Showing posts from October, 2013

Preaching without words

I've been looking at the mailers from major prison ministries...those with international programs. The materials come in full color with beautiful photographs, touching testimonies, and strong appeals for funds to help support their multi-million dollar budgets. Compare that to the HFP monthly newsletter. On occasion it shows up in color, thanks to a generous donor...but for the most part it's black and white, just one sheet with printing on both sides. If we could provide photographs, they wouldn't be very pretty. A prisoner with a leaky ileostomy bag begging for assistance in getting a replacement. A prisoner dying of cancer in the infirmary, begging to be home with family and friends in her final hours. A sex offender scared to death by threats from gang members, who doesn't dare leave his cell. A woman begging for extra toilet tissue and sanitary pads because of a medical problem. An inmate doubling over in pain from a hernia that prison doctors refuse

On letting Him do the rest

Pastor Nate straightened out my thinking today. He was talking about Jesus feeding the 5,000. He pointed out that the disciples were not expected to perform a miracle. Jesus went about doing just that: blessing the 5 loaves and 2 little fishes, and turning them into a feast for the crowd. He merely expected the disciples to do what they knew how to do: distribute and serve the food to the people. "That's all he expects of us," explained Pastor Nate. Just do what you know how to do in your ministry. Jesus will do the rest." I needed to hear that. I get so frustrated as we work with prisoners. I want to change the hearts of cruel prison doctors who with-hold treatment or cancel prescriptions. I want to find a way to train guards better so they don't abuse the mentally ill. I want to persuade Parole Board members that dying prisoners are not a threat to society, and should be permitted to die at home surrounded by loved ones, rather than in t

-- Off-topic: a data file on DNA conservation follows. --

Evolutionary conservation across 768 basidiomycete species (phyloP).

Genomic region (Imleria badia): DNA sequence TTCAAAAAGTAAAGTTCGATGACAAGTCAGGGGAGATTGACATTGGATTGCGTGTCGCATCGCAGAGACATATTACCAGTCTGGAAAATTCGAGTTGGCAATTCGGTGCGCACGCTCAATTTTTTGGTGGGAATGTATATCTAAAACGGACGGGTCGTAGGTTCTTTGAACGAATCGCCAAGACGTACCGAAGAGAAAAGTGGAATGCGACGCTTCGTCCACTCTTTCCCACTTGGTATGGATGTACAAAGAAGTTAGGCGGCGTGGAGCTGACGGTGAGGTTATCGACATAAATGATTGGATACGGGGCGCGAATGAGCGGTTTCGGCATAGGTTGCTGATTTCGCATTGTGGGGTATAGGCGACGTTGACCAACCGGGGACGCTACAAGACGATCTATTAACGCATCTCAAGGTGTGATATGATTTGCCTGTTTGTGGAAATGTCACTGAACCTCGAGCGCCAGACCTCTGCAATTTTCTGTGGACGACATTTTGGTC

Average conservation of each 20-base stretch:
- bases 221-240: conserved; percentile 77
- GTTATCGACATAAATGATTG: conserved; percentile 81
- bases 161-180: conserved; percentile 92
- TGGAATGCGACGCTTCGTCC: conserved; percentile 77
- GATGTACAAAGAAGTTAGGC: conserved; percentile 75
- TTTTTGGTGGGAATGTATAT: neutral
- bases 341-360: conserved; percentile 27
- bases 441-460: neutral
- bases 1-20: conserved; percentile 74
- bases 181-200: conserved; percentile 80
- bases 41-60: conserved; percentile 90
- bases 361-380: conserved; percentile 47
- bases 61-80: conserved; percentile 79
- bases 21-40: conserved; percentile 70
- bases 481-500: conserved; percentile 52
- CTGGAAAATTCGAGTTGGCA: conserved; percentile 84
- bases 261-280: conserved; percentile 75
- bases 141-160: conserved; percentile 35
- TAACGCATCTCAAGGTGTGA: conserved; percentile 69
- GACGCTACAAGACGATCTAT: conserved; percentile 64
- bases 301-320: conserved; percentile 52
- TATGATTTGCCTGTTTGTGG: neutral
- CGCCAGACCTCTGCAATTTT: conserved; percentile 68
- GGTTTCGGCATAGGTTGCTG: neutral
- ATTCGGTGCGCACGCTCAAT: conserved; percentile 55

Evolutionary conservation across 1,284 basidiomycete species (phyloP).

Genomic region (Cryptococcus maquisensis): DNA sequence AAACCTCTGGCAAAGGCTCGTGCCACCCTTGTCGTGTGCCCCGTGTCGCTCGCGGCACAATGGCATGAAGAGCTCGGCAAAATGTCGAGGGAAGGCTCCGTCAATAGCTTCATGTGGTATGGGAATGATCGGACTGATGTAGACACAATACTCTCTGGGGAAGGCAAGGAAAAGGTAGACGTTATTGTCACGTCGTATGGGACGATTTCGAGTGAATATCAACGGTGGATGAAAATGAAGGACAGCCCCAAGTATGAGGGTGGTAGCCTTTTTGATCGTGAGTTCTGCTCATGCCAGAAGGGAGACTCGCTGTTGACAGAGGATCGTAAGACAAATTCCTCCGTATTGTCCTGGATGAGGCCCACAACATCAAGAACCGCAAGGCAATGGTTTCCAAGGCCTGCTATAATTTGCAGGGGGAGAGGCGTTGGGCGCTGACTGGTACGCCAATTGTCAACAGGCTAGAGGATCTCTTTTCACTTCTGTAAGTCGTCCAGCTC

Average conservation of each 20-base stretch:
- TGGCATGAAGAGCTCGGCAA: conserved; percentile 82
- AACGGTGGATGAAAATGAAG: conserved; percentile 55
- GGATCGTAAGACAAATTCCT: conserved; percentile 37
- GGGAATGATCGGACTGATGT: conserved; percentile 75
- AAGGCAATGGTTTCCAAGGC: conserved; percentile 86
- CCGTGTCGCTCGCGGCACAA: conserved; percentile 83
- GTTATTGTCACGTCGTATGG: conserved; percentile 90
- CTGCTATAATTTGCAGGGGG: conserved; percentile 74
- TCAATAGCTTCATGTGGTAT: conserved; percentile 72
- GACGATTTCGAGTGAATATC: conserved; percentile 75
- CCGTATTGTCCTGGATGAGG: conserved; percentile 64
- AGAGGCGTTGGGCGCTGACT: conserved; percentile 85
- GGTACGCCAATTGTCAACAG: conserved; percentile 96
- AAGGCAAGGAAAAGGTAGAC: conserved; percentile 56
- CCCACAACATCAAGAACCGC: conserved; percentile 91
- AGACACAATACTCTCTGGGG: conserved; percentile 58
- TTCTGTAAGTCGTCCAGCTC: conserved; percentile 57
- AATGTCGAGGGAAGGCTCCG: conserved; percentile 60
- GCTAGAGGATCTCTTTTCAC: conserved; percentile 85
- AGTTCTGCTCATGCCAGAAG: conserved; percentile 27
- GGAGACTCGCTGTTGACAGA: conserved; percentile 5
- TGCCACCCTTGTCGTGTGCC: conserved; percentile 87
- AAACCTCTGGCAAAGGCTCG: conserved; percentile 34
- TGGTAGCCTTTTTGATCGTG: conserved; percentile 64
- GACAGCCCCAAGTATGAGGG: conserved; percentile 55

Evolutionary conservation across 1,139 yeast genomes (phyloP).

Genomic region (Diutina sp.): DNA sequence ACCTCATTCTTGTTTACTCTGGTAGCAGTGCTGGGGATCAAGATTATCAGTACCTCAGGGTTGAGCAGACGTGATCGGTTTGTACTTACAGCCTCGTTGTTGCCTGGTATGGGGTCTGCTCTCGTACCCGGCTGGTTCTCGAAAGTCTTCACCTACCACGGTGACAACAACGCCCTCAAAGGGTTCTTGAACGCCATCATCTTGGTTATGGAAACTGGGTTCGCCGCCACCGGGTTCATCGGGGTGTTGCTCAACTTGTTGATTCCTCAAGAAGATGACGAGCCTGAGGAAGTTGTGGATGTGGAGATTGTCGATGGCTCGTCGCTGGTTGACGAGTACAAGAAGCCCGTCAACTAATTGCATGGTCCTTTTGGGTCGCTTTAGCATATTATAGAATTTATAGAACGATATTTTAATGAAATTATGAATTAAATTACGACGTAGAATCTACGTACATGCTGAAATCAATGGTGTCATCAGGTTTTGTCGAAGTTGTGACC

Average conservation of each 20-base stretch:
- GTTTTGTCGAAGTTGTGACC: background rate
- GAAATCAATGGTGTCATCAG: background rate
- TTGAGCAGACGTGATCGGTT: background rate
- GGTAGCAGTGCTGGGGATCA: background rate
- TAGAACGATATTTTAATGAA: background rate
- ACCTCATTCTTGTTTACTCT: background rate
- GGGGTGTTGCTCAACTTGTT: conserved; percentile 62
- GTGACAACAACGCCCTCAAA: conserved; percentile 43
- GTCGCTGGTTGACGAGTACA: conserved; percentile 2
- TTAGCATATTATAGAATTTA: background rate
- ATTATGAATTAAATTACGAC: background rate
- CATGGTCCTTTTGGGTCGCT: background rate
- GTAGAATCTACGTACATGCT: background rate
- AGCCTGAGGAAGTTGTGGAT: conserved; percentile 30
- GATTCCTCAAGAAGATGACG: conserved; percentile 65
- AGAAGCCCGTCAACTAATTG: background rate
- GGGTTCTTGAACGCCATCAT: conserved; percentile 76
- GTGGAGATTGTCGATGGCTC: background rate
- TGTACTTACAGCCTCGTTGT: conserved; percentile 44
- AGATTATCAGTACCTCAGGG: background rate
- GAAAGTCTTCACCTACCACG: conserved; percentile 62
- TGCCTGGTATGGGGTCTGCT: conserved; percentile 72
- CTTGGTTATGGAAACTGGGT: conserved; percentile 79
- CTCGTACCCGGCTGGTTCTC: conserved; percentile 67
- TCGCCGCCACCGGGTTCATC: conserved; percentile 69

Keeping it in perspective

The mood was somber as son Matt and I discussed the annual HFP auction/fundraiser held this week. "If we were raising money for puppies and kitties we'd have packed the place," grumbled Matthew. Indeed. Fact of the matter is that we drew about 50 people at best. Fortunately for us they were generous friends, and we still raised about $5,000.00. We had hoped to raise at least double that. We deal with these serious prisoner issues on a daily basis, and somehow we think that everyone else is on the same page. We forget that we reside in an all-white, affluent society, and prisoners are not at the top of the popularity list. We're doing our best to educate and inform, but this simply pointed out that we have a long way to go. But back to the title of this little entry. When Matt and I opened the mail, our grumbling turned to gratitude. In two separate envelopes there were two checks from the State of Michigan. The first was a check from a female inmate wh

The highs and lows